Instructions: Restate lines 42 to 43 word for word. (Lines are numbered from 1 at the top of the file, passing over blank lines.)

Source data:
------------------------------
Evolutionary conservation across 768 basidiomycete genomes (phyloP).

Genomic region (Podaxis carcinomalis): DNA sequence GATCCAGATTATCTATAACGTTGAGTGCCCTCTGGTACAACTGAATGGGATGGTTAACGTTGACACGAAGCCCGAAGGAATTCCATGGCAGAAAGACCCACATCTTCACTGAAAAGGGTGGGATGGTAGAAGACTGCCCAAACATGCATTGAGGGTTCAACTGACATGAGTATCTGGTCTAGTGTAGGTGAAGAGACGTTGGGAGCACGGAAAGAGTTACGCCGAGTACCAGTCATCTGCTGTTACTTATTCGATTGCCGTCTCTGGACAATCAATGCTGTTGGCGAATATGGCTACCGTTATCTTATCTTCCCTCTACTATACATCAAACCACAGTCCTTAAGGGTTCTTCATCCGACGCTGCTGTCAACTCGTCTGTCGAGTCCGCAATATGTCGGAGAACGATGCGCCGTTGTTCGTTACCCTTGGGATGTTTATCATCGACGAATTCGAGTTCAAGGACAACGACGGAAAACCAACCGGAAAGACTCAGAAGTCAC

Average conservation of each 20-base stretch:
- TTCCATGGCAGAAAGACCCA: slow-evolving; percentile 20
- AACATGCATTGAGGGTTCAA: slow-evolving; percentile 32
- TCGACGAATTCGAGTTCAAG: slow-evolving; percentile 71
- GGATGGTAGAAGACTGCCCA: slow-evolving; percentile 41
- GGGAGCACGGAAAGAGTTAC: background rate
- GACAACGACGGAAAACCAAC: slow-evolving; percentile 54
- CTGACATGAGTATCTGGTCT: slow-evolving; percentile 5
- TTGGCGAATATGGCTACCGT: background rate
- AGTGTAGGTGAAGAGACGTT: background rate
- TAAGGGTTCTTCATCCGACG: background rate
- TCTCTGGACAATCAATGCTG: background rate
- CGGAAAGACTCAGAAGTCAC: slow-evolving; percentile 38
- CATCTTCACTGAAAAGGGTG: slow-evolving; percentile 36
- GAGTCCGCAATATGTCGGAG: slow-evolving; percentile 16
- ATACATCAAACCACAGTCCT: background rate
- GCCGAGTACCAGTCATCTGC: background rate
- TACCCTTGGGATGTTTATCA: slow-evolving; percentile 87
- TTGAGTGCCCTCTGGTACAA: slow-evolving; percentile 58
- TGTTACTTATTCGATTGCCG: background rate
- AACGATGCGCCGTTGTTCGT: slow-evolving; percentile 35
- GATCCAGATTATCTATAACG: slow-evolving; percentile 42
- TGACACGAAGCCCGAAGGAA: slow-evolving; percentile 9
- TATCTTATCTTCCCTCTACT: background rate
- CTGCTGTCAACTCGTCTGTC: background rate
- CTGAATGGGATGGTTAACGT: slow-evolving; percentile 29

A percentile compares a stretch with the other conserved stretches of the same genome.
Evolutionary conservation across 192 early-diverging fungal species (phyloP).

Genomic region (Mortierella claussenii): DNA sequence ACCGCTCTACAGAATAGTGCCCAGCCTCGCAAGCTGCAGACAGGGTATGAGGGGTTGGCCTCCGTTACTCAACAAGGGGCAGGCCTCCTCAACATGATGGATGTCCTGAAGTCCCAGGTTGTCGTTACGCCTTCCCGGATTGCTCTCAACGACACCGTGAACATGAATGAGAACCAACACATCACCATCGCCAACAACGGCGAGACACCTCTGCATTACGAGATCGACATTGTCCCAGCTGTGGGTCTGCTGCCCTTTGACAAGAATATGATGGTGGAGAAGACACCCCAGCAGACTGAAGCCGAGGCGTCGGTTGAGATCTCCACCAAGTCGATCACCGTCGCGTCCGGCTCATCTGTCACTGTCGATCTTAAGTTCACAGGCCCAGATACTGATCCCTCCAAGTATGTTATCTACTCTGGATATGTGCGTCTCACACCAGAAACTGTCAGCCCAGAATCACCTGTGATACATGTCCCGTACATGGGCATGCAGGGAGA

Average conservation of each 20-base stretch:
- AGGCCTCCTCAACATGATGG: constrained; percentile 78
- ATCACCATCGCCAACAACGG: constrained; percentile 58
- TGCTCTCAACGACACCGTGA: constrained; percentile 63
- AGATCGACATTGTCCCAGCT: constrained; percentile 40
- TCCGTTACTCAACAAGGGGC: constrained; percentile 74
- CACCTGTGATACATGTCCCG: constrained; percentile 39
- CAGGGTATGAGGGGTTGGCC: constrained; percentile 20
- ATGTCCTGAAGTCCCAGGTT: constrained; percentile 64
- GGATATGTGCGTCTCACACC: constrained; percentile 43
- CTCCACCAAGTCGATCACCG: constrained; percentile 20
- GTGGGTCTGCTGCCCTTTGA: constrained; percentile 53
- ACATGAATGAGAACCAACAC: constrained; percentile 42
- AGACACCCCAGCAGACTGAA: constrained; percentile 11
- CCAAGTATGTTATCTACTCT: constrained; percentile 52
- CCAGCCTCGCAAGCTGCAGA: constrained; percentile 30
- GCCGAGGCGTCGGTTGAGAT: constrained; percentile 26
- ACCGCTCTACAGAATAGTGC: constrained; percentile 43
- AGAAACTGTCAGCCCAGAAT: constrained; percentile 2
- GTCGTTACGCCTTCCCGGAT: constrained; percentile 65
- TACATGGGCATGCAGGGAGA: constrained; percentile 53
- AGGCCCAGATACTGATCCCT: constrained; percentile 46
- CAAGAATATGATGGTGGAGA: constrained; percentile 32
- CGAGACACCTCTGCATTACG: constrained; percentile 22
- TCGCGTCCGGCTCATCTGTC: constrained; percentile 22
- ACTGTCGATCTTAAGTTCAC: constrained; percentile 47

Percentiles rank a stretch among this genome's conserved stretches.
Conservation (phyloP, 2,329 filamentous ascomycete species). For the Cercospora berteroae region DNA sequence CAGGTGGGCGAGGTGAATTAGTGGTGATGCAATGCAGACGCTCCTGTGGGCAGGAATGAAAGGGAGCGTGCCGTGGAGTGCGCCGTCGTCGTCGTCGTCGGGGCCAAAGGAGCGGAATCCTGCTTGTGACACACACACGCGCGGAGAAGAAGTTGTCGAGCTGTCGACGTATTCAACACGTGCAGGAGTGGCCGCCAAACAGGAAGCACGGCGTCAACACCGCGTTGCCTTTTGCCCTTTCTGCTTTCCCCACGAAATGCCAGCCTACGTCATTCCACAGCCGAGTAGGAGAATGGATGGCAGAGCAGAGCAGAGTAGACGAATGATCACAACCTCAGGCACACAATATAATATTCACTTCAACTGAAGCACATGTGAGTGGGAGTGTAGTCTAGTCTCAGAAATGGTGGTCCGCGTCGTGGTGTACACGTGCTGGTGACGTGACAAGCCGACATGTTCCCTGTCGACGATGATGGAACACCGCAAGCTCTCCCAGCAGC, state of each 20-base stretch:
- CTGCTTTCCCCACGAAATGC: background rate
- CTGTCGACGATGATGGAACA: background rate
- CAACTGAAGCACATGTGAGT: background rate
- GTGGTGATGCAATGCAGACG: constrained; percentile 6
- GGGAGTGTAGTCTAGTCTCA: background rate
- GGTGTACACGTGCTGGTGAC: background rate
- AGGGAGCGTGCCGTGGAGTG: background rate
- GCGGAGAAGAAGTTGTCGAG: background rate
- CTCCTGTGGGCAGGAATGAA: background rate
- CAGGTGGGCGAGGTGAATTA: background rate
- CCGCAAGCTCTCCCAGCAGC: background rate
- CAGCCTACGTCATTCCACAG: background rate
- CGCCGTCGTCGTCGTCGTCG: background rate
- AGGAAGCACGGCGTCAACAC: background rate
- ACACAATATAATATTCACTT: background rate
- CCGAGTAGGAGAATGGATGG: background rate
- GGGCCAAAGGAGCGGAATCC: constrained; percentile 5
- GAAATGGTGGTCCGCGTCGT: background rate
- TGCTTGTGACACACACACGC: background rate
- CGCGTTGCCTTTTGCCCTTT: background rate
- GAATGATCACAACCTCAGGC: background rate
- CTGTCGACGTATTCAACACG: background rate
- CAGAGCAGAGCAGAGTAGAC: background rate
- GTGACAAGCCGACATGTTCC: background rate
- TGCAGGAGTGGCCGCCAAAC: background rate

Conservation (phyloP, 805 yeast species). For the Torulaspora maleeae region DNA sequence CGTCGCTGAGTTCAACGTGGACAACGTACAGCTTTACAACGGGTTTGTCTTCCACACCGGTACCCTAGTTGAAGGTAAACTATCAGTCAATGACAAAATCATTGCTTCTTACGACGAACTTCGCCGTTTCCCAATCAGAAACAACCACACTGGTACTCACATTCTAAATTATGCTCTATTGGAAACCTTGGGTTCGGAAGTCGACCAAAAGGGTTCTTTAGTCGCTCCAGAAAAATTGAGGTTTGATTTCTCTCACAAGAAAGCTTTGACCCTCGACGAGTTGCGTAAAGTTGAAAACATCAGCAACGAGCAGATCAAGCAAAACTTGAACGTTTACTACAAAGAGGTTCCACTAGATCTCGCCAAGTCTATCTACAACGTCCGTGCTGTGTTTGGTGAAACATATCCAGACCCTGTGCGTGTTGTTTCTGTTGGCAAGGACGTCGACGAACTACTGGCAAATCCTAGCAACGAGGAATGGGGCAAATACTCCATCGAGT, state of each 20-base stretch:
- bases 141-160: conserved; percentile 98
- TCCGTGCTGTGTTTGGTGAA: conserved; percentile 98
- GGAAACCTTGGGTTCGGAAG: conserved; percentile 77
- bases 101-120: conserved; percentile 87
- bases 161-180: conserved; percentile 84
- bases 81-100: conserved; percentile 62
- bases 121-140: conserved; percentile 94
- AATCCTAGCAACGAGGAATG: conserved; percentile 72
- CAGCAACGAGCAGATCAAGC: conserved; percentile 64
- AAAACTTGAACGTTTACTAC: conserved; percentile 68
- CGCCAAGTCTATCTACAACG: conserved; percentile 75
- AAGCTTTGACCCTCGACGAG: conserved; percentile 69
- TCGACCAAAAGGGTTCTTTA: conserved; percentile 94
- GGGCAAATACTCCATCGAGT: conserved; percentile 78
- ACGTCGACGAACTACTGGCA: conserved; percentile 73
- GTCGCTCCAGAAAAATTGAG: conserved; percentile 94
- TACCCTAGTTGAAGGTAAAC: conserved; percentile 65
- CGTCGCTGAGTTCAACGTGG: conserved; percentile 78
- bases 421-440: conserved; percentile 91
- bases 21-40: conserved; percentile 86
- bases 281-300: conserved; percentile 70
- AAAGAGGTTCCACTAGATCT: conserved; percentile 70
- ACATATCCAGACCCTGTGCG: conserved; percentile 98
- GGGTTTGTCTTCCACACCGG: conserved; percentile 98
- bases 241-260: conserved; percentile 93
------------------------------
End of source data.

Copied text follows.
- CTCCACCAAGTCGATCACCG: constrained; percentile 20
- GTGGGTCTGCTGCCCTTTGA: constrained; percentile 53